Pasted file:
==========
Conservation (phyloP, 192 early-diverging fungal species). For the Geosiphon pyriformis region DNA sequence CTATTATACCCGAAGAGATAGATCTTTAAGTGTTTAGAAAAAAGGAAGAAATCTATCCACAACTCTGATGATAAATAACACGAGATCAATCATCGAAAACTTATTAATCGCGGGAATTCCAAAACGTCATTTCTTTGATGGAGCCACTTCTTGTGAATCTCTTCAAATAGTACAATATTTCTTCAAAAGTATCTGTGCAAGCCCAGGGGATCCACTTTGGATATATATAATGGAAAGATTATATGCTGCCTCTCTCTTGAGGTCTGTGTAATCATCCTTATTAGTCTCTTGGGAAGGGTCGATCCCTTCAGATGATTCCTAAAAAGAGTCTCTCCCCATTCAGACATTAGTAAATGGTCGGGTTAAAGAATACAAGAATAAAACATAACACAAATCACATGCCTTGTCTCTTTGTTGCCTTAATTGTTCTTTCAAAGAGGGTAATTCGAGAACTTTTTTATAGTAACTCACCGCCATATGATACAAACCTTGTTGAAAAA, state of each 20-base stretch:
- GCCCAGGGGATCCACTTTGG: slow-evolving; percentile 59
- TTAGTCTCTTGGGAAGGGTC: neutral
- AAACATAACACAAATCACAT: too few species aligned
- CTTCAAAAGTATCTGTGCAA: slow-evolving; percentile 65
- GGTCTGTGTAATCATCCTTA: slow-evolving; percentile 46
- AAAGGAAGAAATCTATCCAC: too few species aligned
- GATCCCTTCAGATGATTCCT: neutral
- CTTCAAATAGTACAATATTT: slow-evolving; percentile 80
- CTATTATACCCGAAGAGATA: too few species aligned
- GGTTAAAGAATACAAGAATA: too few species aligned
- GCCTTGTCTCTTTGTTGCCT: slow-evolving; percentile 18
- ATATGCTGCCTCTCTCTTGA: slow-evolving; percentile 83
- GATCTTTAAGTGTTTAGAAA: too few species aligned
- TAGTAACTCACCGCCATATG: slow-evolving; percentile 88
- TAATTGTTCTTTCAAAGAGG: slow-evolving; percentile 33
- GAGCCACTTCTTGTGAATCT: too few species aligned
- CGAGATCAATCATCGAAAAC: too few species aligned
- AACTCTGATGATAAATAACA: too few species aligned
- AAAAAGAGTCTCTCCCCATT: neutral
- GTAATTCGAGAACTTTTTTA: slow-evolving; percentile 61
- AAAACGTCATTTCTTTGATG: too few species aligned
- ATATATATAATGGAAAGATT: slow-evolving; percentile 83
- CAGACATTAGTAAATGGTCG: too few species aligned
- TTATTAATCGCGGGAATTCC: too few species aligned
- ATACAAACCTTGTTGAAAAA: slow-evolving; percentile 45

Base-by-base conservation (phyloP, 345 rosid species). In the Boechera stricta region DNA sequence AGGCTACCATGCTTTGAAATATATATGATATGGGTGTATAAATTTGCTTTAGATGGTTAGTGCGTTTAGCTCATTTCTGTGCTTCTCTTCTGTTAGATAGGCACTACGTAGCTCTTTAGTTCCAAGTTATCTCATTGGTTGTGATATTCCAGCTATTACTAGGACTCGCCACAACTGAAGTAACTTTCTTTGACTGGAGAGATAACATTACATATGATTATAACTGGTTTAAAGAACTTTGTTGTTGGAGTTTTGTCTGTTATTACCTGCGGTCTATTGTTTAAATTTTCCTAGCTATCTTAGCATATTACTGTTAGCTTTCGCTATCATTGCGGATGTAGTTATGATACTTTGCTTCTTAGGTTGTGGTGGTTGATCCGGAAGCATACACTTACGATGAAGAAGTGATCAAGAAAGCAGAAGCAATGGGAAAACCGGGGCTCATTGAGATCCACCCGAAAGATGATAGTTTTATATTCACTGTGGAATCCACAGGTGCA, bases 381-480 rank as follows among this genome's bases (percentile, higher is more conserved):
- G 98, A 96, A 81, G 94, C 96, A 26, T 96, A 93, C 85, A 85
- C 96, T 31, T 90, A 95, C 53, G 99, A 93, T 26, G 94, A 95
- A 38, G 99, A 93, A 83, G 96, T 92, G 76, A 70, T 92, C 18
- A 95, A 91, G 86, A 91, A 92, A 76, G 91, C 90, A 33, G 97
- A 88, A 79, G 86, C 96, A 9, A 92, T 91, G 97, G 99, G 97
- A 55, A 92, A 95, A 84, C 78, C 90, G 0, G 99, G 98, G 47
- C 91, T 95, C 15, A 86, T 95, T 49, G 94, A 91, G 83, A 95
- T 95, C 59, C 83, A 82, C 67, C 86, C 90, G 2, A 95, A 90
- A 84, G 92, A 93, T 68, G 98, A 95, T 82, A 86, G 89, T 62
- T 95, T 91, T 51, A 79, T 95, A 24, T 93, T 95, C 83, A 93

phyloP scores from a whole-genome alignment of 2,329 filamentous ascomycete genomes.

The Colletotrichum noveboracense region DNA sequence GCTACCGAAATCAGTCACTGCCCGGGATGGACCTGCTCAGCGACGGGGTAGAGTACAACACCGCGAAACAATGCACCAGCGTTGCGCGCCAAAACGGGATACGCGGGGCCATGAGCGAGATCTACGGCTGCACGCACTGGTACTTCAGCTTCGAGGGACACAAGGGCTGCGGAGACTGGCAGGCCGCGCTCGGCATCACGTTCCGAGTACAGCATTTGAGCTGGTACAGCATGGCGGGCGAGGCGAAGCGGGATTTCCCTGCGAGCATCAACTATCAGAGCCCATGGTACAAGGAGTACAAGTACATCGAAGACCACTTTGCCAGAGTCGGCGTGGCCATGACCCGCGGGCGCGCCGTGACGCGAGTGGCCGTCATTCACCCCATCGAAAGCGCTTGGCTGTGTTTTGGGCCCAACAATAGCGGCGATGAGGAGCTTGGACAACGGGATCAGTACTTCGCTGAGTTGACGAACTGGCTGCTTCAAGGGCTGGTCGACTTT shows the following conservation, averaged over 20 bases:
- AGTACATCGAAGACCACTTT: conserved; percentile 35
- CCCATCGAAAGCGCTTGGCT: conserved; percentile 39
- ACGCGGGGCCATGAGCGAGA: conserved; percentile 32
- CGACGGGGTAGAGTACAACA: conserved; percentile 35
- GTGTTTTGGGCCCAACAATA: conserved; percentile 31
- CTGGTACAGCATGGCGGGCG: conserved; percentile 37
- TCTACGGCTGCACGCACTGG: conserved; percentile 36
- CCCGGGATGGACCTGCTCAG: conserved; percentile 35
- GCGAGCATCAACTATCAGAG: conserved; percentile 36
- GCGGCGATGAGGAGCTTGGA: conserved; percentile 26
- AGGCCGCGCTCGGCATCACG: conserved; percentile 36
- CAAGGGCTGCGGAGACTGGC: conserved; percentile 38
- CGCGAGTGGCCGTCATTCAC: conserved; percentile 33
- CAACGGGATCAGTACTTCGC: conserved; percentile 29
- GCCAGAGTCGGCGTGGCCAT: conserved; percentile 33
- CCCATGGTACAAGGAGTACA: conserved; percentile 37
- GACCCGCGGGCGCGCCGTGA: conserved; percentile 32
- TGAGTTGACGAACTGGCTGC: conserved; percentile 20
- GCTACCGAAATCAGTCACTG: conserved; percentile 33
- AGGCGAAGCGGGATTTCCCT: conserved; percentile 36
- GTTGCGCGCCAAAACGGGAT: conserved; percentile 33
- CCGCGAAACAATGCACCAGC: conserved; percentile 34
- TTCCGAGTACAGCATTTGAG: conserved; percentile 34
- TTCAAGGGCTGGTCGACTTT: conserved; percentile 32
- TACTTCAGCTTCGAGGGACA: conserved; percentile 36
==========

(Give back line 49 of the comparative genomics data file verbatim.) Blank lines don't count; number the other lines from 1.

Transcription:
- GCGGCGATGAGGAGCTTGGA: conserved; percentile 26